China strives to be world leader in science, expert says

July - August, 2008  |  Volume 7, Issue 4

Dr. Lincoln Chen speaking to scientists and policy experts at a Fogarty forum.

China is striving to become a leading global scientific power, but it may not happen immediately, says Dr. Lincoln Chen, president of the China Medical Board, a nonprofit organization that promotes health education and research in the medical universities of the world's most populous country.

Chen reminded a group of scientists and policy experts from various institutes and centers at a Fogarty forum that China is rapidly producing and advancing its export of knowledge. Although the country has one-quarter of the world's doctors, they are not all well trained, and the faculty and universities are still handicapped by the stifling of thought during the Cultural Revolution of the 1960s and 1970s, he said.

However, the country is increasingly active in global health, including providing assistance in Southeast Asia and Africa and has an advanced computer-based online modern infectious disease surveillance system, he said, noting that China "will follow the rules of the game on the international circuit."

When John D. Rockefeller created the China Medical Board in 1914, Chen said, "China was the Africa of today," considered "backward, miserable and ignorant." However, "This is a great scientific civilization," Chen said, pointing to China's many scientific achievements, including development of artemisinin as an anti-malarial.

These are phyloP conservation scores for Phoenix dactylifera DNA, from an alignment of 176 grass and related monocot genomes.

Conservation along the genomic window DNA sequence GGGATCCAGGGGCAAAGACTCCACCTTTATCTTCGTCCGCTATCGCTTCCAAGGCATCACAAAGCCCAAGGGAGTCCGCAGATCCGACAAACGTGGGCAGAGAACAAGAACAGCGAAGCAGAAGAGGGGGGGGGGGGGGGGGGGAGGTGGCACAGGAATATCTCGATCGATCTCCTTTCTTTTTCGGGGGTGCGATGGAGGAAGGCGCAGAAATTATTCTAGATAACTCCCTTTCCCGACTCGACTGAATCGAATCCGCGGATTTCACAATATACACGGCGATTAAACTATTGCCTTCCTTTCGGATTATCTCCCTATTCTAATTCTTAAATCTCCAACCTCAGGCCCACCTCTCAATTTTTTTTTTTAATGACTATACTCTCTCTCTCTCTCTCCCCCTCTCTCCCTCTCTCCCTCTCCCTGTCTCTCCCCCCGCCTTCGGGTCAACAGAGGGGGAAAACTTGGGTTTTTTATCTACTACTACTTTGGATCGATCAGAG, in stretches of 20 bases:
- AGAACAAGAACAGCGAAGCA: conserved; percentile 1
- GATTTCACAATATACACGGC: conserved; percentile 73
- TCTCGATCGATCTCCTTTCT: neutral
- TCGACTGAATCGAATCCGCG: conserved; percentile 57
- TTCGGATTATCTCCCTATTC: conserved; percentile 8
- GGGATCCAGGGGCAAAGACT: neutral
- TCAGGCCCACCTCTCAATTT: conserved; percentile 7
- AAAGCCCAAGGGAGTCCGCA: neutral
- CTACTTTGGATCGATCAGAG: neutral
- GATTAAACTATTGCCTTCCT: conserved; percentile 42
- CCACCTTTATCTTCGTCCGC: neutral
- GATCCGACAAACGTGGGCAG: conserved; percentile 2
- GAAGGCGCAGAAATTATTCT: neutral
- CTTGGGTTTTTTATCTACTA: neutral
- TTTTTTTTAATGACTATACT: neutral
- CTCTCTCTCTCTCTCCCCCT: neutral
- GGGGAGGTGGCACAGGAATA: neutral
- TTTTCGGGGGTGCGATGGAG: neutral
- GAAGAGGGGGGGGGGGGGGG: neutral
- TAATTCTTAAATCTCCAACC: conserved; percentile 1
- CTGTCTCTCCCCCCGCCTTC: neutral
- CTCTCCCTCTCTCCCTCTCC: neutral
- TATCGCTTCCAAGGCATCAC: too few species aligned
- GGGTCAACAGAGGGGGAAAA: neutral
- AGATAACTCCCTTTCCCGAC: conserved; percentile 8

Despite setbacks to science during the Cultural Revolution, China is "an important global player," and as a major global exporter of all sorts of manufactured products, the country also exports health risks, Chen said. He cited the sheer size of its population living in proximity to vastly increased numbers of domesticated animals, which has potential for infectious disease emergence.

the Beijing 2008 olympic logo He predicted that the Olympics will have transformed America's thinking and understanding of China. "It will generate both enormous admiration but also concerns. China is not what it was 25 years ago in our mental imagery, but in terms of global health, China is very important."

Chen noted three significant issues raised by China's emergence in global health.

  • Because of scientific talent, the availability of subjects and low cost of operations, China is hosting increasing numbers of clinical trials, which Chen said will raise inevitable questions about ethics and validity.
  • While science itself is rapidly expanding, the culture of science is still evolving. China has established independent peer and ethical review systems, and Chinese journals are numerous.
  • Chinese scientists are attractive recruits for drug companies because of the dearth of science Ph.Ds in the West, the availability of Chinese scientists and lower cost of training and research operations in China.

"China is now striving to be a top scientific power in the world," Chen said, adding, "It's not going to be that, very shortly. I think the culture of science in China needs to be rebuilt from past turmoil."

Nevertheless, he said, "The universities are producing and the government is investing large amounts to be at the frontier of cutting edge science." 

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